Kzoo 2010~~ Days 3-4

Let’s just finish up Saturday and Sunday… Finally, on Saturday I had a day of early medieval goodness. I got my session out of the way…finally. I really prefer to be up earlier in the Congress to get it over with but I think it went well.

Session 403: Saints of the Heroic Age and Today

Small Reliquaries and Wooden Plates: The Language of Relics in the Vita Germani by Constantius of Lyon by Francesca Bezzone

Saint Æthelthryth and the Virgin Mary through the Ages by Michelle Ziegler

Three German Saints, Three Different Careers: The Afterlives of Rabanus Maurus, Boniface, and Elizabeth of Thuringia by Michel Aaij

I think we had a good session, a moderate size crowd and a good, active discussion after. I’ve clustered a set of links on the bottom of my Audrey of Ely page with blog posts with material that I covered. I think I’ll have two more posts with stuff I covered that I haven’t blogged about yet. I’ll get to those up in the next week or so.

The other two papers were both very good. It was nice to hear more about Germanus of Auxerre. Its been a while since I’ve heard or read anything about him. Michel’s talk about the different  modern fates of Boniface, Rabanus and Elizabeth was really interesting too. I like this long range history of saints stuff. You know Michel, I think, a scholar like Rabanus might be just fine with getting just scholarly attention over a 1000 years later. I’ve always thought that Boniface sought martyrdom. A stern guy like him might have thought it was the only way to become beloved.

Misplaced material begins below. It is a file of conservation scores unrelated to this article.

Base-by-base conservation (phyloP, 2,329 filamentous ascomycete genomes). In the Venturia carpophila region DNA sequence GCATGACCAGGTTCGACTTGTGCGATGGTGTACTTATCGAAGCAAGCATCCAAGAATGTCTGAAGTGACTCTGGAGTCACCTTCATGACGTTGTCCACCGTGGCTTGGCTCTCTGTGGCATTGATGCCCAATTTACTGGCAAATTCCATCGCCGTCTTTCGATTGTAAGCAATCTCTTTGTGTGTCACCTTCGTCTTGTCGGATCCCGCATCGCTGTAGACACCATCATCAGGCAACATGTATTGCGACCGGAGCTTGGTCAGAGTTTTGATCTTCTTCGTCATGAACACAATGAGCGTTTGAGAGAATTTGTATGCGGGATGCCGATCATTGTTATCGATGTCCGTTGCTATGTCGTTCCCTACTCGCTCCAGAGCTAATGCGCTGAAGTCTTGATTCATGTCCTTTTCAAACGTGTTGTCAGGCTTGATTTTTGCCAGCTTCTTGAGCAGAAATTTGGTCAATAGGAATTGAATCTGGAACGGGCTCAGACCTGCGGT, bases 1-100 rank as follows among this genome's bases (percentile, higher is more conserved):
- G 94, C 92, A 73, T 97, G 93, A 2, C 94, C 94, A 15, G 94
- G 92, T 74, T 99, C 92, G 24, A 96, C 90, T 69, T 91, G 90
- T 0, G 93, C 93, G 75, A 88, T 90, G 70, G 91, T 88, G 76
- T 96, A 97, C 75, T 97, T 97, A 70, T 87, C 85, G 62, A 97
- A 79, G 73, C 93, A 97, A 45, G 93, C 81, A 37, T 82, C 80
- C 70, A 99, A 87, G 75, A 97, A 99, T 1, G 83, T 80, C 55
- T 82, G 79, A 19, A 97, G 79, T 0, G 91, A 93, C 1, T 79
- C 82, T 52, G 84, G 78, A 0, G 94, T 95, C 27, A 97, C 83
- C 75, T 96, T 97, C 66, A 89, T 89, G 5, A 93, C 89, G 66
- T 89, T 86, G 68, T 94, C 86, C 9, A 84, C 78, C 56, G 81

So we followed this up with a working lunch of the Heroic Age editors. It was good to see everyone again and we made some plans for the next year or so. You’ll have to wait to hear more about that as things roll out. :-)

Session 470:  Beyond Bede I: The Continent

Reading Bedes’ History in Continental Europe by Joshua Westgard

The Impact of Bede’s Reputation upon Historical Analysis of his Historical Martyrology on the Continent, and Vice Versa. by Christopher Craun

Bede’s Influence on Alcuin Hagiography by Lauren Whitnah

Repsondant John Contreni